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Video transcript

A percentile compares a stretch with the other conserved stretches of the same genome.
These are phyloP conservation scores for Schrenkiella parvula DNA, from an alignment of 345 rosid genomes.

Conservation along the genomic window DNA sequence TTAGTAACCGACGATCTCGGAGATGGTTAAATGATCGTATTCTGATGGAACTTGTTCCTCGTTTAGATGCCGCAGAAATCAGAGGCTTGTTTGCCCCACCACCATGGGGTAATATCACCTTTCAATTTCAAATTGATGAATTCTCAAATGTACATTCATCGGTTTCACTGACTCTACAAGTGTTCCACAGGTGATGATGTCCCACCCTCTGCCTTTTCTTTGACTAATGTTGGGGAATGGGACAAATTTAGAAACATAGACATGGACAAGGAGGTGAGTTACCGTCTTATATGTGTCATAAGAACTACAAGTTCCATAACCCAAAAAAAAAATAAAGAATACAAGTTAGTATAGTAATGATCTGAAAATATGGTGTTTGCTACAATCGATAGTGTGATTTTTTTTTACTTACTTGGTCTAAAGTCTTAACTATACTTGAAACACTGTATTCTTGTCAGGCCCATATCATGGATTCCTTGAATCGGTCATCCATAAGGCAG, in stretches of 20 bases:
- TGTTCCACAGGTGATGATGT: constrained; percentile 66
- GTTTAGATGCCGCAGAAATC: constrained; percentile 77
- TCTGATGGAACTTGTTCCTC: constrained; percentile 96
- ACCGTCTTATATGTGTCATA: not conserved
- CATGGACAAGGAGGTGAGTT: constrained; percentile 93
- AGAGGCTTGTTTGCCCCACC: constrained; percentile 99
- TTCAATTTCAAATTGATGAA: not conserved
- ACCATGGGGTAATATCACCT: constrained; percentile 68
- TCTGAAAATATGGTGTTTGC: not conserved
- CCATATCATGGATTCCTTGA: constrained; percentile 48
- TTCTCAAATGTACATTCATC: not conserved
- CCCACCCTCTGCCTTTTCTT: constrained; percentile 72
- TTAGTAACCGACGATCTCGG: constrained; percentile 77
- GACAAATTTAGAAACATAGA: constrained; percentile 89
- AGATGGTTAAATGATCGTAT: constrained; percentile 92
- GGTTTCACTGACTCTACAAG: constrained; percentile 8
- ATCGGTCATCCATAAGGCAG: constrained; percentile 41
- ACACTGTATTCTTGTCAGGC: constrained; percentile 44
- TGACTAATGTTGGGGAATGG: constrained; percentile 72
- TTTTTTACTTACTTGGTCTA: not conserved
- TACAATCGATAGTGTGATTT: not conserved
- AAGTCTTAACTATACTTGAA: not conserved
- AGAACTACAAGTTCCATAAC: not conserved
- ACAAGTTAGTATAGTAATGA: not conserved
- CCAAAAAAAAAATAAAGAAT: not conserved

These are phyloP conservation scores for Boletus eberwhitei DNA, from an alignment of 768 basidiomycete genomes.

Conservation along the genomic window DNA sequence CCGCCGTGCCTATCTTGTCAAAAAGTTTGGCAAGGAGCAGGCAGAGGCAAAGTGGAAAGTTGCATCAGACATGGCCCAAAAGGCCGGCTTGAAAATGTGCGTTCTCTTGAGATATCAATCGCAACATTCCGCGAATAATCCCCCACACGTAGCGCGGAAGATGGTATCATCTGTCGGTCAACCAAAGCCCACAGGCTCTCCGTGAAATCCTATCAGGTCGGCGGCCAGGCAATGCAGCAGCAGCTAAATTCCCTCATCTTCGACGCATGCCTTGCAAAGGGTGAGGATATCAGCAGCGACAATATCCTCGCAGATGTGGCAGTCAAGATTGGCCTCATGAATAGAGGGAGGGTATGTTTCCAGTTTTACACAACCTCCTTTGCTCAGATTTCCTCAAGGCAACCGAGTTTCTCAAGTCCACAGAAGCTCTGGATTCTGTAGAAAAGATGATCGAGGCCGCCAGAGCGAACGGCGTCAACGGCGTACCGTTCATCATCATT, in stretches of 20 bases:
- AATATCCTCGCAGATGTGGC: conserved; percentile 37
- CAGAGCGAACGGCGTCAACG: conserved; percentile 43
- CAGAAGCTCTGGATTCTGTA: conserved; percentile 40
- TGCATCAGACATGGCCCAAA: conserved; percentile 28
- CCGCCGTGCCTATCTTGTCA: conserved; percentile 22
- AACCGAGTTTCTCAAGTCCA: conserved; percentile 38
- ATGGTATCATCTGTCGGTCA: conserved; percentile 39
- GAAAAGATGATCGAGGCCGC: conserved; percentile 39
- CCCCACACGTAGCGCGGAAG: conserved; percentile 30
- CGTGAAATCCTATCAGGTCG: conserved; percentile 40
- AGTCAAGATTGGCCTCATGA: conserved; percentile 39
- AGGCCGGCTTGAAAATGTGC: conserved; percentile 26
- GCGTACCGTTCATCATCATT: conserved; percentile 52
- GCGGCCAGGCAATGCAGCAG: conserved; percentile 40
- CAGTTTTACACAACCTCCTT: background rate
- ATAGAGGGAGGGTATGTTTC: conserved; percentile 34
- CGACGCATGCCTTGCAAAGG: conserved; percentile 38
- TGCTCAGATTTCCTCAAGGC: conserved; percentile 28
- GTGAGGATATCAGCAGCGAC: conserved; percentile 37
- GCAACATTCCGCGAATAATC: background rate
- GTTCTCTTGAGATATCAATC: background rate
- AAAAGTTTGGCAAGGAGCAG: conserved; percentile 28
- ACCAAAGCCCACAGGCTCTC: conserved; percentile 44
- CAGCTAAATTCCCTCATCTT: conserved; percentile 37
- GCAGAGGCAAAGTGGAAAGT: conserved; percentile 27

- [David] Hello, readers. Today I wanna talk about examples and how writers use them in informational text. As writers, we employ examples to help explain ideas. And as readers, we use those examples to grab hold of those ideas and better understand them. If I tell you that I have weird hobbies, I need to back up that statement with some examples. I need to illustrate just how weird they are. So if I say my hobbies include going for walks, reading books, and drinking tea, those are very ordinary interests, they're not weird at all. Not a good example. I need to be more selective and better support my claim that my hobbies are strange. So instead, I could say my hobbies include puppeteering, making bubble tea from scratch, and learning to read Middle English. Well, now we're getting somewhere, right? Now you're starting to understand just how much of a weirdo this David guy is. What is the function of an example? What does it do? When you come across an example, ask yourself, what purpose does this example serve? Why did the author introduce this detail here? How does this example connect to the text overall? Does it form a pattern with other details? And if so, what does that pattern tell me? And finally we ask ourselves, does this example raise other questions? Let's look at a text and evaluate its examples. Here's an excerpt from a piece about the author J.M. Barrie, the creator of "Peter Pan". "Barrie didn't have just one version "of the "Peter Pan" story, "he made changes along the way. "For example, he learned "that children were copying Peter Pan "and trying to jump out of their beds to fly. "Some of them were getting badly injured! "So Barrie added the rule that in order to fly, "you had to have fairy or pixie dust "blown on you first. "By adding this rule, "J.M. Barrie was trying to help children understand "that flying is magical, "so that they wouldn't try to do it themselves and get hurt." So the author is saying that J.M. Barrie changed "Peter Pan" and then he gives an example of the change. Let's zero in on that example and ask those questions that we just went over. So for this example, what is its purpose? Well, it does a couple of things. It shows us that J.M. Barrie was willing to make changes to his story after it was initially published. It shows us that the author wants to portray Barrie as a responsible person. He heard about children injuring themselves by copying his story and so he made an effort to prevent that by changing a detail in the story. It's also a pretty specific example that I can picture. I can imagine kids jumping off of tall things and getting hurt, and Barrie feeling worried about that. And because I can picture it, I can better understand it, which helps me better understand the overall text. I only excerpted a small portion of this text. So I'm not gonna ask how it connects to the text overall. But this example does raise other questions for me, like what other children's fiction accidentally encourages people to do dangerous stunts at home? Like jumping off your bed? Examples are really powerful! They can shape a reader's impression of a topic. As a writer, employ them tactically to help develop someone's understanding. Recognize that when a series of examples comes in sequence, it tells a story, and story is an incredibly powerful tool. Use it responsibly. As a reader, understand the power that examples have and pay attention to how they're being used. A well-chosen example or two can create a false narrative. As readers, we are engaged in a push and pull with writers, especially when they are trying to convince us of something. Make a writer work to convince you. Read with a skeptical attitude. And if you can do that, you can learn anything. David, out.